Tuesday, January 6, 2009

Sequoyah and the Cherokee Alphabet

One of the most significant scholarly accomplishments of the 19th century was achieved by a disabled Cherokee warrior working quietly in a crude log cabin near the present city of Fort Payne, Alabama.

Sequoyah, also known by the "white" name of George Gist or Guess, had located to Wills Town, a major Cherokee settlement in Alabama, in 1818. Born in Tennessee in around 1770, he had served with U.S. allied Cherokee forces under Andrew Jackson at the Battle of Horseshoe Bend, Alabama, in 1814.

In the years following the Battle of Horseshoe Bend, Sequoyah became convinced that the reason white civilization was advancing much more rapidly than that of the various Native American tribes was because the whites had developed a way of communication with each other in writing.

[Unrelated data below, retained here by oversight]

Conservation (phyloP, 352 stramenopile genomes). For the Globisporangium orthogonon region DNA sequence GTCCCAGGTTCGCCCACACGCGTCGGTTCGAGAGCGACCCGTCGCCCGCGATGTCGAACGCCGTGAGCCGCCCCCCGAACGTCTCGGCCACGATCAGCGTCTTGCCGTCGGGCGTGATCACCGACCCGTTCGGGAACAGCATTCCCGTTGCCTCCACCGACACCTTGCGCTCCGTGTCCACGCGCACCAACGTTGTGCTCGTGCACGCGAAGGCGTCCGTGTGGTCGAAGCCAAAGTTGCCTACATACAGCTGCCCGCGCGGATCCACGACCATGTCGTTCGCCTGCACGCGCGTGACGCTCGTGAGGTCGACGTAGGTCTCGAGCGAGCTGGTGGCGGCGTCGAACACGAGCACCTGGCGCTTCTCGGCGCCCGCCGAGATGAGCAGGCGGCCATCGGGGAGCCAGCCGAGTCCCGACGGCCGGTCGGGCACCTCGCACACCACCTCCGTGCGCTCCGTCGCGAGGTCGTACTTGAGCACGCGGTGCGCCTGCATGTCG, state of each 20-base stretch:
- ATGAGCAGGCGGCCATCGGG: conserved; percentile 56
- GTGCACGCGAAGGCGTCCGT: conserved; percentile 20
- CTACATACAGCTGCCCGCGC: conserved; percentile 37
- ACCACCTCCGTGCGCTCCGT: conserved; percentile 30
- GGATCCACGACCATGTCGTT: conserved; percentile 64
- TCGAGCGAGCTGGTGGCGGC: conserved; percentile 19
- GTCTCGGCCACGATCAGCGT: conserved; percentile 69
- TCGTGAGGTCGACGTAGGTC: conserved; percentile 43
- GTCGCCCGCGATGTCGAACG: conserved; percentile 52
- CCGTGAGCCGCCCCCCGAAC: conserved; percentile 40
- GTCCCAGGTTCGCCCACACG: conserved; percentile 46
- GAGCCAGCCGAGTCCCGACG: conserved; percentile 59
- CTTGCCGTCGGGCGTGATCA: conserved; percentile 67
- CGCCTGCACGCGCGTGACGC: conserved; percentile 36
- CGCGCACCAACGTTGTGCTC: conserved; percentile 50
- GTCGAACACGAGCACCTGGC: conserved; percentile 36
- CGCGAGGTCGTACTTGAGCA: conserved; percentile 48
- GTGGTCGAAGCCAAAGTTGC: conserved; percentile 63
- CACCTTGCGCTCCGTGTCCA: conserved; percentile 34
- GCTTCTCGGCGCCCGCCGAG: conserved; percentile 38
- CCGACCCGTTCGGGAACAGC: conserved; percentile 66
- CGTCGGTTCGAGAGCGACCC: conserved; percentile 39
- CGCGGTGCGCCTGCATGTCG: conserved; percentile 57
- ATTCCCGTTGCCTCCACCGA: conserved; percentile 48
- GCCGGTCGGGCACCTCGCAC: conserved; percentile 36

The more he thought about the possibilities of a written Cherokee language, the more Sequoyah decided to make the development of one a personal quest. Despite ridicule from family and friends, he began work on the project. It would take years to complete.

In 1821, however, Sequoyah successfully demonstrated his Cherokee Alphabet. Over the next few years leaders in the nation became convinced of the remarkable nature of his effort and the use of the written Cherokee language spread like wildfire. In 1825 the Cherokee became the first Native American nation to publish their own newspaper in their own language. Sequoyah's alphabet had become the first official written language in Indian history.

To learn more about Sequoyah and his remarkable alphabet, please visit our new Sequoyah pages at www.exploresouthernhistory.com/sequoyah.

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